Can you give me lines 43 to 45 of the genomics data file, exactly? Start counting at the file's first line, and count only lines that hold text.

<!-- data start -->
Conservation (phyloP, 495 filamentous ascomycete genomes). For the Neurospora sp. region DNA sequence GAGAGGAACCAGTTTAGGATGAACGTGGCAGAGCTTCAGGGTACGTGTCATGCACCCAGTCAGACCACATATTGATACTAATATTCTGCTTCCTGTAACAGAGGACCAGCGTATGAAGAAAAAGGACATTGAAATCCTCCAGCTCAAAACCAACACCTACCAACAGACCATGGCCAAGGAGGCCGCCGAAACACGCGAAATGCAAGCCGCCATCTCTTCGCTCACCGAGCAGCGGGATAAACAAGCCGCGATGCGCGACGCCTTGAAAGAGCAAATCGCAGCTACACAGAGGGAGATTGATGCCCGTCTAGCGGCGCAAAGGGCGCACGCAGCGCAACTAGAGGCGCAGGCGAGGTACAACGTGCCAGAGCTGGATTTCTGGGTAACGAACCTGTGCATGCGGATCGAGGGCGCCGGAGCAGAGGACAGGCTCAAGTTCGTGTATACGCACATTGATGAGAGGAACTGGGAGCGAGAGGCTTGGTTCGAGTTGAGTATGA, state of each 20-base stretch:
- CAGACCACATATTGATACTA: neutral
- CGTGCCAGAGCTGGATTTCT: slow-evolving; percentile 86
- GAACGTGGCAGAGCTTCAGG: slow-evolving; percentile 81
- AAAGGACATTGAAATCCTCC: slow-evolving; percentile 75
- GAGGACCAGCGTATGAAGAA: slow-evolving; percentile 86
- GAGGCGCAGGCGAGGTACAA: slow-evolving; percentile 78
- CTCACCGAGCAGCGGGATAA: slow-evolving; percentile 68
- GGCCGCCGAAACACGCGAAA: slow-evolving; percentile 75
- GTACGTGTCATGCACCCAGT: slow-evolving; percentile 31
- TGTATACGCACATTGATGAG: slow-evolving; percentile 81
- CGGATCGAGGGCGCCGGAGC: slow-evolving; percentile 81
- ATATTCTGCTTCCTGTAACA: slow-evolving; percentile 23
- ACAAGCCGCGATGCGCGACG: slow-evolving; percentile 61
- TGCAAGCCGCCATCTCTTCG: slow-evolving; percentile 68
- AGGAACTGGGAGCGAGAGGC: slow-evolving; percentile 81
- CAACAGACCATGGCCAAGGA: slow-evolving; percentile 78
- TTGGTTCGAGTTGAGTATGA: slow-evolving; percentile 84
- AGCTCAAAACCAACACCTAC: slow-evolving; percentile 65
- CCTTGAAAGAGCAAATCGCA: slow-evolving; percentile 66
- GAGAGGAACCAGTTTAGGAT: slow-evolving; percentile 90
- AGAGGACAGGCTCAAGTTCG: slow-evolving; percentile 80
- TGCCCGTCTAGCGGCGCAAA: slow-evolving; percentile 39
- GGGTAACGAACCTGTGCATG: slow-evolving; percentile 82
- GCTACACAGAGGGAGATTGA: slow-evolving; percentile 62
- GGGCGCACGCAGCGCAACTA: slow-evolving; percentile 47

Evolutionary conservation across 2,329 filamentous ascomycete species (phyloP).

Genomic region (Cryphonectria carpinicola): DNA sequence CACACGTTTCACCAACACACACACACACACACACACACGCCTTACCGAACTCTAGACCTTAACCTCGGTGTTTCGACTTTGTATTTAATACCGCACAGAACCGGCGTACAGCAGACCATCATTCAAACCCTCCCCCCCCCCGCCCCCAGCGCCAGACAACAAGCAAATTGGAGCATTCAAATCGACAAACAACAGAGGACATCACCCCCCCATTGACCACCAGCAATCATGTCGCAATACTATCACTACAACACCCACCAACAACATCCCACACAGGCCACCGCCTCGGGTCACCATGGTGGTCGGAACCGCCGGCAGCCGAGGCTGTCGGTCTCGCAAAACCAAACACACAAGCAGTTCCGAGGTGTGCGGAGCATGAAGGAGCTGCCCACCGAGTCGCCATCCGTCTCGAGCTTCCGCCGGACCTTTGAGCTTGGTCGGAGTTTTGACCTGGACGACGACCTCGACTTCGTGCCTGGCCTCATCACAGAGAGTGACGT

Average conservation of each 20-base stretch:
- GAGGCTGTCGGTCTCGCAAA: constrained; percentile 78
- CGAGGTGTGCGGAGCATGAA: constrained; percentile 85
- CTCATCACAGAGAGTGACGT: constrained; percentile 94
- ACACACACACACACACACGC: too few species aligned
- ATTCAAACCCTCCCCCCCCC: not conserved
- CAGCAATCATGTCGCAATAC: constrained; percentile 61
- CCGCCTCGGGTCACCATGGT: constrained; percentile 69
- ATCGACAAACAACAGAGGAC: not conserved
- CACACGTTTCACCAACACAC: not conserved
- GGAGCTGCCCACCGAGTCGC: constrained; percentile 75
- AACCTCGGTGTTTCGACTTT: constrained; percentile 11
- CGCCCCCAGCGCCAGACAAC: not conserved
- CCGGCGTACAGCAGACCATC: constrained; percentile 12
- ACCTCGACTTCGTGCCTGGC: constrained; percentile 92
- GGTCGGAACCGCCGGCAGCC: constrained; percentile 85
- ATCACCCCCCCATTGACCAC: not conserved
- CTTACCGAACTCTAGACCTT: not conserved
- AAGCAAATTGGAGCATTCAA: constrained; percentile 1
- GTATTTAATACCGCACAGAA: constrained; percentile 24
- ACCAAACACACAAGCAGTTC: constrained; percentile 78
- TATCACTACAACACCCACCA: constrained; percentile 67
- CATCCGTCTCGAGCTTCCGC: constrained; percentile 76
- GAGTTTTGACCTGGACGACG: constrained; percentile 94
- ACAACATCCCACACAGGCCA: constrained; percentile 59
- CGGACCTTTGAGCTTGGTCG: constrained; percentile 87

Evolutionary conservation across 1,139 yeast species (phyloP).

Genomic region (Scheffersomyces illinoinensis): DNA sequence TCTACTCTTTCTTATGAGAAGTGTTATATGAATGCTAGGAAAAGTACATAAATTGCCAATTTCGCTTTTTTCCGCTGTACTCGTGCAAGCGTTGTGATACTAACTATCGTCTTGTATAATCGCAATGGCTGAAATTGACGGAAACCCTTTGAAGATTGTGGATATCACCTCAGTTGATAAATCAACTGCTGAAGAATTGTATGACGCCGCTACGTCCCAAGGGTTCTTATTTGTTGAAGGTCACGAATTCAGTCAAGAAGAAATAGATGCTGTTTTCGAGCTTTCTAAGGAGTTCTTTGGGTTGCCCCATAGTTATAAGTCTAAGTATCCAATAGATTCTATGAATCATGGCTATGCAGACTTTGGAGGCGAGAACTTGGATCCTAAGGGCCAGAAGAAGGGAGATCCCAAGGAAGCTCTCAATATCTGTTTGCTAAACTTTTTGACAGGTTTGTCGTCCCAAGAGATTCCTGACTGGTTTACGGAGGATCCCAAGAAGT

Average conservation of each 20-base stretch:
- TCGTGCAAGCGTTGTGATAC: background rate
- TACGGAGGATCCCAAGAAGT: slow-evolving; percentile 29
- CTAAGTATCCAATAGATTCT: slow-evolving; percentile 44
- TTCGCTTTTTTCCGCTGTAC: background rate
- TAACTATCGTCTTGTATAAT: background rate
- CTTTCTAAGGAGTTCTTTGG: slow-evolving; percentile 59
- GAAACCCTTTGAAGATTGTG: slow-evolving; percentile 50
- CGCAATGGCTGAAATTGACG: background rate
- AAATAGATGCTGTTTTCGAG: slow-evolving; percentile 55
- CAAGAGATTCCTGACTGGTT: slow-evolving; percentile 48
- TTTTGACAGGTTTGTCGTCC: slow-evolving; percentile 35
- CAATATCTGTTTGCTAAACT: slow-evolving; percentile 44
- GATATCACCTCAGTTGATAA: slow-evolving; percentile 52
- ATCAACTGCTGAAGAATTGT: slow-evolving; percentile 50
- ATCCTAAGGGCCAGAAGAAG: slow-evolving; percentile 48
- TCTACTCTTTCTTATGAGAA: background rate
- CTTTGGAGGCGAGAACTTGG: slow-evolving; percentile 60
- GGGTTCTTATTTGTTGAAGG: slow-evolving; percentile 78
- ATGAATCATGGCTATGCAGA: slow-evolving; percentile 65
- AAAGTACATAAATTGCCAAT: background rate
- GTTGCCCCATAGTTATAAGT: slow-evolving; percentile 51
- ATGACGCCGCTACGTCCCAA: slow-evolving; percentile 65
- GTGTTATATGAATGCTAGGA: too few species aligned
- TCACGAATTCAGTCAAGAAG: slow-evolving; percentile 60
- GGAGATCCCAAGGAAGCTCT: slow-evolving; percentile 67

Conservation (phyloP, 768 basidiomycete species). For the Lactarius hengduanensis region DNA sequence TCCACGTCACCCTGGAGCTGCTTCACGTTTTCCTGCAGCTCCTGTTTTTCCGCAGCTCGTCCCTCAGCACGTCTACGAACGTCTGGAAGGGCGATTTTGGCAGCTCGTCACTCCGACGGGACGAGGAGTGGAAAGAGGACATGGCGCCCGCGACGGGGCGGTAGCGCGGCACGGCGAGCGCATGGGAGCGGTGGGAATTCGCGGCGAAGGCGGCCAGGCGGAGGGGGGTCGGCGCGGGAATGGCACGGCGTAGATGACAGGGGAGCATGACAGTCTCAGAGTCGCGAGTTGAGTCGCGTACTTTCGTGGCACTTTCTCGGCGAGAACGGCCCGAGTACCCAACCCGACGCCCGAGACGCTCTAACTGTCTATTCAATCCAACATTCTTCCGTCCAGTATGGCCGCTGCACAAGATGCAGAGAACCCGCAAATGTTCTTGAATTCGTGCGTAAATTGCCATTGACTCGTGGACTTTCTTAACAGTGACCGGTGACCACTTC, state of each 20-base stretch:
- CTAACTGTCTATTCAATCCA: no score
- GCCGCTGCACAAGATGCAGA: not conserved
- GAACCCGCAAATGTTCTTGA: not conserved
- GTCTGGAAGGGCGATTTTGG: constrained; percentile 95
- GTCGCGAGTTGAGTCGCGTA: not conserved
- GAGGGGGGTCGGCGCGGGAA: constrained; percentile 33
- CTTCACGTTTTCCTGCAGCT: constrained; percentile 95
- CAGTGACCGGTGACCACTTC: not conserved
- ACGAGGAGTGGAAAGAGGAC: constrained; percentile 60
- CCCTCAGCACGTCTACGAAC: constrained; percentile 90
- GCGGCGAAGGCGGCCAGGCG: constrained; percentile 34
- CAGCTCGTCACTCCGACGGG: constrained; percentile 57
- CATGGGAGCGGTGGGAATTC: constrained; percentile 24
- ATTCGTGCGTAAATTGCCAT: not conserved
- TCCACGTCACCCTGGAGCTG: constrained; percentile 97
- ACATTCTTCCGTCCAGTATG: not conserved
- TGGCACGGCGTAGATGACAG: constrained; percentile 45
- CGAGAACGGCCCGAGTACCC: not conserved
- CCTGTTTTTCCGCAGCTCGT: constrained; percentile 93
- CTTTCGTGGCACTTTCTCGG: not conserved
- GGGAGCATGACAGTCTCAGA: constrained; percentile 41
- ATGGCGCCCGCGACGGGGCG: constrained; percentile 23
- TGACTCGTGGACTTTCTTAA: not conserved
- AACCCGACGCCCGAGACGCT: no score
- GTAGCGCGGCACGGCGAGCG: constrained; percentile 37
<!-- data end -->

- ACCTCGACTTCGTGCCTGGC: constrained; percentile 92
- GGTCGGAACCGCCGGCAGCC: constrained; percentile 85
- ATCACCCCCCCATTGACCAC: not conserved